Before the election, I saw a quiz on CNN’s website that has disturbed me all week.
Both political parties tried to use God for their political gains; this is nothing new. Both sides try to use religion to shame others into their point of view (“How can you be a person of faith and believe x, y and z?”)
But not only were the questions bothersome, the idea behind the quiz is ridiculous when you think about the sayings of the faith’s founder.
The whole country has been pretty divided over the past few months thanks to politics. (A recent viral video of a 4-year-old Colorado girl crying because of her political news exhaustion pretty fairly sums up the state of the union). The diversity of our country is also expressed within individual faiths as well. It’s true, there are Christians (and Jews, and Muslims) that vote differently from one another.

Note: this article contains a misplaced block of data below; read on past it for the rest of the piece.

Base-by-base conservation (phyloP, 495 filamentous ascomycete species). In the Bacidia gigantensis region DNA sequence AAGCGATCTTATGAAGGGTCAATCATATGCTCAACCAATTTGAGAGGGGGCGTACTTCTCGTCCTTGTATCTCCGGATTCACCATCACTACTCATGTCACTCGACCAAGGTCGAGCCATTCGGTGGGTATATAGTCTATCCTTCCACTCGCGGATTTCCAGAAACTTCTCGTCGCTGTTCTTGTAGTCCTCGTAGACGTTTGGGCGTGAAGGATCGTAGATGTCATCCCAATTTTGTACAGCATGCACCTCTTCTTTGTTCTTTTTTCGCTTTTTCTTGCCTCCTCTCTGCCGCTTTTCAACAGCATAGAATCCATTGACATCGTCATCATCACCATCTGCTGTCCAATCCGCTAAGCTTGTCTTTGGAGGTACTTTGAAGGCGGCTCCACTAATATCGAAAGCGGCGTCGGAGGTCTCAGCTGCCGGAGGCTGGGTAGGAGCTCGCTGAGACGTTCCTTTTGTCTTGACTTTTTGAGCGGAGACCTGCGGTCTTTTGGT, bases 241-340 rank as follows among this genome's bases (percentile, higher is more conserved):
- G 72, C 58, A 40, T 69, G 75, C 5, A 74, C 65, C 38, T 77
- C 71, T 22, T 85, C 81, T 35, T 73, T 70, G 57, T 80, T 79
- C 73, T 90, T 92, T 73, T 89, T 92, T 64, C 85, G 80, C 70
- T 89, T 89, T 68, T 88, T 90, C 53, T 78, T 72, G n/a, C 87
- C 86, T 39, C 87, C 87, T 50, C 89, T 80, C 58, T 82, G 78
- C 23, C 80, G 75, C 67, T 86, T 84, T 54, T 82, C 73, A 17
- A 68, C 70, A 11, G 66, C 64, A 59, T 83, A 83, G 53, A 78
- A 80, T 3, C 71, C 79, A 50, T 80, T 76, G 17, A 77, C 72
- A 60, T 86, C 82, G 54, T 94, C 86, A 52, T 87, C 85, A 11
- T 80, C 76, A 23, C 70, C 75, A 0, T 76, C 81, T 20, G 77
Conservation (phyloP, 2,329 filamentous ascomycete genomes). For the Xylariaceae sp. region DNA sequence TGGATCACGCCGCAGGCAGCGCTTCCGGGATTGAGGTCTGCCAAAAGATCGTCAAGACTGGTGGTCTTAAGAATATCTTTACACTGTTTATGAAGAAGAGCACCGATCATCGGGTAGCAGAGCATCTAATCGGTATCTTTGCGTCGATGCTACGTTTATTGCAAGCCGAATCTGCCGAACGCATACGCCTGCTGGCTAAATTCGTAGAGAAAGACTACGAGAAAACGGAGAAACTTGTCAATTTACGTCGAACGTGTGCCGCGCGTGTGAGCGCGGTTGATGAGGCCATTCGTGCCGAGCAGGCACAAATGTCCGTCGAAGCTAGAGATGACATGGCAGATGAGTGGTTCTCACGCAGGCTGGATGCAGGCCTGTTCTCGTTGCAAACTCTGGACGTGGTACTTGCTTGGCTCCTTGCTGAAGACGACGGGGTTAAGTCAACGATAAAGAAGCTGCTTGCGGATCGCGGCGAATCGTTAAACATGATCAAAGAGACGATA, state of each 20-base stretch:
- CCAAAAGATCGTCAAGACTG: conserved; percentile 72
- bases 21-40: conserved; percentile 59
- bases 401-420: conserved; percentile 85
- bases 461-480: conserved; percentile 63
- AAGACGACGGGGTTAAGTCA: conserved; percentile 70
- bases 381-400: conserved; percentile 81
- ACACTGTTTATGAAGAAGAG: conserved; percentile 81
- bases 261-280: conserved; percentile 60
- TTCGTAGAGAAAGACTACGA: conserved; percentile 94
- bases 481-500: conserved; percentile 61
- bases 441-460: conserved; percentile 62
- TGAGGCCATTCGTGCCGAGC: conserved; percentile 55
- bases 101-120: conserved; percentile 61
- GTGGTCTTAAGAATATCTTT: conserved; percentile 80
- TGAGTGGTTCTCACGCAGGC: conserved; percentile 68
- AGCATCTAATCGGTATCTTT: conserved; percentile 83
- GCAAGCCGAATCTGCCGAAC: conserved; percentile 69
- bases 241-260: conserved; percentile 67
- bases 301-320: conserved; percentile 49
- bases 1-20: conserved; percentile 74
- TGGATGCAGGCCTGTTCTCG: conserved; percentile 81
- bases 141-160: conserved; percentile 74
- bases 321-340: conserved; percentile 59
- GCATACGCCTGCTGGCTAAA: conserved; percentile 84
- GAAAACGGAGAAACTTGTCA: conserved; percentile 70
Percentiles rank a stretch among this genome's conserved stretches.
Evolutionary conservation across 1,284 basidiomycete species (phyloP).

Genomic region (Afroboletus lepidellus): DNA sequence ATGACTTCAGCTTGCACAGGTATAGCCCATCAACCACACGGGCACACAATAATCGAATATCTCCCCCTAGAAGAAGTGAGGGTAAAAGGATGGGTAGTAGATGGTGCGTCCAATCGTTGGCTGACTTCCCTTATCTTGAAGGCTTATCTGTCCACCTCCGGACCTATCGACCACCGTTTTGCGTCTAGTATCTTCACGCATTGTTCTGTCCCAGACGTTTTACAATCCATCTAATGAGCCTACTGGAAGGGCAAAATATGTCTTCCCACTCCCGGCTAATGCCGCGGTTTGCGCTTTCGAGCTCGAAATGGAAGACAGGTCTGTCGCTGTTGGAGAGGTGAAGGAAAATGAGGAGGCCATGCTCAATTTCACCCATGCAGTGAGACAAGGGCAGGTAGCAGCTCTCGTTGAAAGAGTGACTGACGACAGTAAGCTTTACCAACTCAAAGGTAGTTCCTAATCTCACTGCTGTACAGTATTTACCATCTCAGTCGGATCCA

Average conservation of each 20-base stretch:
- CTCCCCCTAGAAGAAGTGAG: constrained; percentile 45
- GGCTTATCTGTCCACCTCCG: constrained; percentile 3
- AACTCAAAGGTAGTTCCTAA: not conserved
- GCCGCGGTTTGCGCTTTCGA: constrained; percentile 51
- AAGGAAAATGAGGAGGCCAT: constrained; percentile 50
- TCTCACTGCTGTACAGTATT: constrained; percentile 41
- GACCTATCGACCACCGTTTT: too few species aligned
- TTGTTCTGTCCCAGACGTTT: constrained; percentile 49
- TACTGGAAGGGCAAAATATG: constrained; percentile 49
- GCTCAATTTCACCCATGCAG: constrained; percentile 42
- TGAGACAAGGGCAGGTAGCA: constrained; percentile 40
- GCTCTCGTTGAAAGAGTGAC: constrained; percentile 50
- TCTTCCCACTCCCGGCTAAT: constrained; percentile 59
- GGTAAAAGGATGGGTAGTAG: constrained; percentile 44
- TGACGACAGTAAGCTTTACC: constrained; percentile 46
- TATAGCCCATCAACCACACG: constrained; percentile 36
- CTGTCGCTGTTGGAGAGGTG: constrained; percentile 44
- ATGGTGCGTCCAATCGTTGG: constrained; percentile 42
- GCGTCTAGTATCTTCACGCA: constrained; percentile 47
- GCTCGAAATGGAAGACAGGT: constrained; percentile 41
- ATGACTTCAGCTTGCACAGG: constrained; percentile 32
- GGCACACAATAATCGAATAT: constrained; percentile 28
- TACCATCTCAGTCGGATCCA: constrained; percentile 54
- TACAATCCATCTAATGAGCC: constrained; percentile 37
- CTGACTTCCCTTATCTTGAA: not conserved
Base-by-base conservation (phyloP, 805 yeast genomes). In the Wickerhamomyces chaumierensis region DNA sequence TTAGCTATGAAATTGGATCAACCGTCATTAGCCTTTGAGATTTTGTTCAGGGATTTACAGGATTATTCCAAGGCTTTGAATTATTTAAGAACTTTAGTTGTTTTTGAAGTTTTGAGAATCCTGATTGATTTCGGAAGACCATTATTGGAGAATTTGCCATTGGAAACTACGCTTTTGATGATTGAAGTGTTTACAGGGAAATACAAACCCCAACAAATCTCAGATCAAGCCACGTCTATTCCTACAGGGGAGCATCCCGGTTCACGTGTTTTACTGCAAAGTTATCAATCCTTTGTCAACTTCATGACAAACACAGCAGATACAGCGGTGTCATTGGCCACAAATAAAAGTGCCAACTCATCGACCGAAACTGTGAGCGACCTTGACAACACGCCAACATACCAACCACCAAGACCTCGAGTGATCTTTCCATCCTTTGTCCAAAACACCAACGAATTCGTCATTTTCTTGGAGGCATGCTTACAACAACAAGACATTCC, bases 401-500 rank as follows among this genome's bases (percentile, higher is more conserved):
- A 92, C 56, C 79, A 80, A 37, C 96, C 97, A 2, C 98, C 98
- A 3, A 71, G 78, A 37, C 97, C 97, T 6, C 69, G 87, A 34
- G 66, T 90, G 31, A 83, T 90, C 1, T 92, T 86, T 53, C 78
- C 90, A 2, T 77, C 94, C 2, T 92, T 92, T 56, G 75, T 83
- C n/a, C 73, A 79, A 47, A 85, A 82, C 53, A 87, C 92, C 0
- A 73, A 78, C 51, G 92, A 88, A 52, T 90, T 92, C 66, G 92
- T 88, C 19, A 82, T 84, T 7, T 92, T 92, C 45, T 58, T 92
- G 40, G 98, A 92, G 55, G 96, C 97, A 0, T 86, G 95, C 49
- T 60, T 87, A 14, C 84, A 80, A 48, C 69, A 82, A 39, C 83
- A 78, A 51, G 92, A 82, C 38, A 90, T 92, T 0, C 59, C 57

But the CNN quiz perpetuates and encourages divisiveness among a group whose founder emphasized unity among His followers.
If Christians are “the body of Christ, ” this quiz is like telling someone you want to cut their body in half and don’t expect them to be offended by the idea.
This is not to say that Christians don’t argue bitterly among themselves. Still, Christ said that Christians would be known by their love for one another.
The election is over. Millions of people cheered while millions more gnashed their teeth in frustration and despair.
But the dust has now settled.
And I hope people of faith will remember to reach out to their brothers and sisters on the other side of the aisle and work together to change things that they do agree on. I am convinced there are many.
“My concern is not whether God is on our side,” Abraham Lincoln said during the war that threatened to tear this country apart. “My greatest concern is to be on God’s side, for God is always right.”